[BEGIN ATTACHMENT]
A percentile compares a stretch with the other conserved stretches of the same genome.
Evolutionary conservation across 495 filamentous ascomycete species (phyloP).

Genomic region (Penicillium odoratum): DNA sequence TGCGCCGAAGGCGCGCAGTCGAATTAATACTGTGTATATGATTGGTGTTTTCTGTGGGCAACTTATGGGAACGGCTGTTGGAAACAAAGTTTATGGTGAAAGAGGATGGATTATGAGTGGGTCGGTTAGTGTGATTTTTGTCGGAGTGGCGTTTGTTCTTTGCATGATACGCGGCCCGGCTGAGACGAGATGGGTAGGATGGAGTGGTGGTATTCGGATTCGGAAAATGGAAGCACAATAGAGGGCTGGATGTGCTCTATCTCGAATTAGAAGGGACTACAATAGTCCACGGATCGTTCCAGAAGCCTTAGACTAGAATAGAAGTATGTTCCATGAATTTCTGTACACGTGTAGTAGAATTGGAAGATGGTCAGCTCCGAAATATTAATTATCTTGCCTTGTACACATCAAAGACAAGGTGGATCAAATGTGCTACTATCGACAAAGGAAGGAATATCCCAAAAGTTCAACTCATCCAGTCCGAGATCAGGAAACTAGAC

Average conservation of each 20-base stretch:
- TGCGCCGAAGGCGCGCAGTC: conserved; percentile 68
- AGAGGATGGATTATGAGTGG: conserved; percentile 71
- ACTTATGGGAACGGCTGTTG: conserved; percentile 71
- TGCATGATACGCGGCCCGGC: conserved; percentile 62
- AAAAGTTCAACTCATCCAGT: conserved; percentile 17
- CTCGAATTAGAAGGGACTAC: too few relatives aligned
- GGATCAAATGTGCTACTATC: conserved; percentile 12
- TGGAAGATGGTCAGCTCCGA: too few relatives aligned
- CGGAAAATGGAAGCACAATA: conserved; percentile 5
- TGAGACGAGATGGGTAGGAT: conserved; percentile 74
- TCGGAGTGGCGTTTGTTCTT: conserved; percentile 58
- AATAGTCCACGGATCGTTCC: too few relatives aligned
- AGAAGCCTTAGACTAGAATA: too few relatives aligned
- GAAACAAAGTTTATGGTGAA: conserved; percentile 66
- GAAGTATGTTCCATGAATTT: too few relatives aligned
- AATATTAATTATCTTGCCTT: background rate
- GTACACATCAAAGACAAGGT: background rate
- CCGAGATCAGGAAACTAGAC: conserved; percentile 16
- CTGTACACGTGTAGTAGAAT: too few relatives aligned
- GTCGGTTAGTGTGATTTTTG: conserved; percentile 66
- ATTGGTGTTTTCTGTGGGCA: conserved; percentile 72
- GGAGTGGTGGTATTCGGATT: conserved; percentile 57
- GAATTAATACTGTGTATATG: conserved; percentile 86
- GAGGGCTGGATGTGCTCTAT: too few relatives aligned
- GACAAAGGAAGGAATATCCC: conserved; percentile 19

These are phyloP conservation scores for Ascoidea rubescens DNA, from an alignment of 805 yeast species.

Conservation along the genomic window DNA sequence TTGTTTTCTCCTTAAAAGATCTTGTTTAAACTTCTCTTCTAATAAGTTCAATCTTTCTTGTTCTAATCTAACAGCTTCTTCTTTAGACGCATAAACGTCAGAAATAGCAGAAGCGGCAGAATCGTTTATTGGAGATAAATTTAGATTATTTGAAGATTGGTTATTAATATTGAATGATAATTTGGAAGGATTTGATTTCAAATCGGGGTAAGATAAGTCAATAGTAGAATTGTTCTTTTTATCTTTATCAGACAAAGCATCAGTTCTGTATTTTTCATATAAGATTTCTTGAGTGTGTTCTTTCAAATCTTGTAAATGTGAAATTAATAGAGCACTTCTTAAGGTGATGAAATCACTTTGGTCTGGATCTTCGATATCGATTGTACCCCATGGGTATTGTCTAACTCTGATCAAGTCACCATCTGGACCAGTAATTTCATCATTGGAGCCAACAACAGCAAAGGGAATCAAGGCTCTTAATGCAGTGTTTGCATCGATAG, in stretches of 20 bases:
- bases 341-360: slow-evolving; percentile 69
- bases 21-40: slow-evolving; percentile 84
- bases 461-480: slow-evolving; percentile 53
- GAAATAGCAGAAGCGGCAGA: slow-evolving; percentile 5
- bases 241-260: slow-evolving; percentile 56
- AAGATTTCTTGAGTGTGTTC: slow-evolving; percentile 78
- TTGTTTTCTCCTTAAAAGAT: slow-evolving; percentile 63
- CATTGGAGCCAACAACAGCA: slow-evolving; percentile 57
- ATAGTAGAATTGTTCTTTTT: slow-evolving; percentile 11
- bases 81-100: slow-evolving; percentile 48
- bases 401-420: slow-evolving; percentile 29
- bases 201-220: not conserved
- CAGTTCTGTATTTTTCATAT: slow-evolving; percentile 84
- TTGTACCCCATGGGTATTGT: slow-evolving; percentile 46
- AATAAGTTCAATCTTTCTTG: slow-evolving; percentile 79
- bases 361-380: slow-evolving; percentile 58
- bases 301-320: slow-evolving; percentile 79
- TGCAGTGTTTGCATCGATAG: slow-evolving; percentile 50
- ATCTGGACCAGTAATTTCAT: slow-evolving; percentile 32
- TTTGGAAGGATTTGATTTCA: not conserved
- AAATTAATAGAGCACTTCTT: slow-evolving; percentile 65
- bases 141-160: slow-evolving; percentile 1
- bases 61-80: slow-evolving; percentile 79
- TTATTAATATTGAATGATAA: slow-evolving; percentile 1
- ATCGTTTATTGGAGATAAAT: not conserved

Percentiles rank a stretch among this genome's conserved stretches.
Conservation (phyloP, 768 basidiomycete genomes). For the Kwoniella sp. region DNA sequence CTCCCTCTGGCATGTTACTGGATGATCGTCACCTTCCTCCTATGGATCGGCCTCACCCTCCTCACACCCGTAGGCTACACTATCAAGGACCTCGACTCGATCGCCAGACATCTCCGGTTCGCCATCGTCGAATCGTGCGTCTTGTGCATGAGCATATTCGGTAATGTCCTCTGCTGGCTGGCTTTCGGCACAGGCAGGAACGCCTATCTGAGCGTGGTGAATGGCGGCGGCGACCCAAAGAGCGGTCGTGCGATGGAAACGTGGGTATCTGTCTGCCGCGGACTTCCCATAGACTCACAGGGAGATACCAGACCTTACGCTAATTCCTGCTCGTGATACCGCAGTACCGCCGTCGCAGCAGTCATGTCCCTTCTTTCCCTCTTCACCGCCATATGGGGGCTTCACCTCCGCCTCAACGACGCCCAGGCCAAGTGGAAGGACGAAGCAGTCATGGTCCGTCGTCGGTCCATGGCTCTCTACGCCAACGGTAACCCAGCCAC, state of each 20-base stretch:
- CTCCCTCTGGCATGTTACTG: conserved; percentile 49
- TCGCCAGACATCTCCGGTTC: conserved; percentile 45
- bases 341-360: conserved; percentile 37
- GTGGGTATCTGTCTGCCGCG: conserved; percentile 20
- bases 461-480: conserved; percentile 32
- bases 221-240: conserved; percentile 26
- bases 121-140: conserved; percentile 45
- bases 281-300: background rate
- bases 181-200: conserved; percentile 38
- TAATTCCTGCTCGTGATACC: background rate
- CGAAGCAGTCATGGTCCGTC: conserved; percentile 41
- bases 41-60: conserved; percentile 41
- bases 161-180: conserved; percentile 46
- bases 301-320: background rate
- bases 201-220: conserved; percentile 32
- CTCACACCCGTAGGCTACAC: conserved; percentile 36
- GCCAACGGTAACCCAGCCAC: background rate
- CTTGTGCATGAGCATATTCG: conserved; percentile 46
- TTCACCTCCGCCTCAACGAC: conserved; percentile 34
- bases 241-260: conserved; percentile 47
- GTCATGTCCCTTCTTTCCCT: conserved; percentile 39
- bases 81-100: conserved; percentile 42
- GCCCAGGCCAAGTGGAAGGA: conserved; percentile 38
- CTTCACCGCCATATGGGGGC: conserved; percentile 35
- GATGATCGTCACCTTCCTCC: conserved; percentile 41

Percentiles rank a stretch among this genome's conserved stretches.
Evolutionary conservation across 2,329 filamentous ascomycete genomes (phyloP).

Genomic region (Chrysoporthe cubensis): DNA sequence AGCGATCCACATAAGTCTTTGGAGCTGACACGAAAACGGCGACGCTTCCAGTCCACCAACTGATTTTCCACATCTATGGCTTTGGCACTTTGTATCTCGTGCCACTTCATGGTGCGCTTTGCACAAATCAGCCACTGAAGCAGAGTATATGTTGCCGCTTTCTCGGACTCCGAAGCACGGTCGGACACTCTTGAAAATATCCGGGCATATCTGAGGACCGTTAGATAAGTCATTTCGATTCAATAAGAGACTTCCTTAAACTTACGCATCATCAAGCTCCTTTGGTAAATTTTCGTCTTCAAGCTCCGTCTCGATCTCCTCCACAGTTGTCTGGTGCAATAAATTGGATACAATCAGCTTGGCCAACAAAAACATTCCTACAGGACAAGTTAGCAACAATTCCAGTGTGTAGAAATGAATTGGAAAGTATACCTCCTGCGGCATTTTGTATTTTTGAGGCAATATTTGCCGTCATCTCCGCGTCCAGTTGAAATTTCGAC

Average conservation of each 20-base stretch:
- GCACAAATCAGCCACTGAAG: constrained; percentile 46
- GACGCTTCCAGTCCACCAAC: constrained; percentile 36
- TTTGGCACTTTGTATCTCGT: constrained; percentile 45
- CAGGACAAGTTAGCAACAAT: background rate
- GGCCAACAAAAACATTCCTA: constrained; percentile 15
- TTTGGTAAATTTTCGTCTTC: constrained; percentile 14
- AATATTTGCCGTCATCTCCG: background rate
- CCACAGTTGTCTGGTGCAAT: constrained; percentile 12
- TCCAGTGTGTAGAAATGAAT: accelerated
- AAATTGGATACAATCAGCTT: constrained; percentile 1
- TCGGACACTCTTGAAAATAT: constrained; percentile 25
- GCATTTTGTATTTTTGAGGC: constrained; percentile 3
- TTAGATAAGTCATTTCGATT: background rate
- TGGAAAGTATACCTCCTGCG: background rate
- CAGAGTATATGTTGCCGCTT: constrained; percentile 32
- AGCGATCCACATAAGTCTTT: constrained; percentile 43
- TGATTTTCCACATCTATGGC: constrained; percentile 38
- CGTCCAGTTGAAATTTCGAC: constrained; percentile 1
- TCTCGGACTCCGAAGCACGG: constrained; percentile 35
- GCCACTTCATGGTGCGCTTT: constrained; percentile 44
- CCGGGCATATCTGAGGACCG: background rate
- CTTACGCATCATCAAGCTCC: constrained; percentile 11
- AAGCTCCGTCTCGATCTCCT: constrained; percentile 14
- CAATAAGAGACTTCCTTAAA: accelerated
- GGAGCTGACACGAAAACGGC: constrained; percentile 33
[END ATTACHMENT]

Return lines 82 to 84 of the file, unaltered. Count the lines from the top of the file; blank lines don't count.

- CTTCACCGCCATATGGGGGC: conserved; percentile 35
- GATGATCGTCACCTTCCTCC: conserved; percentile 41

Percentiles rank a stretch among this genome's conserved stretches.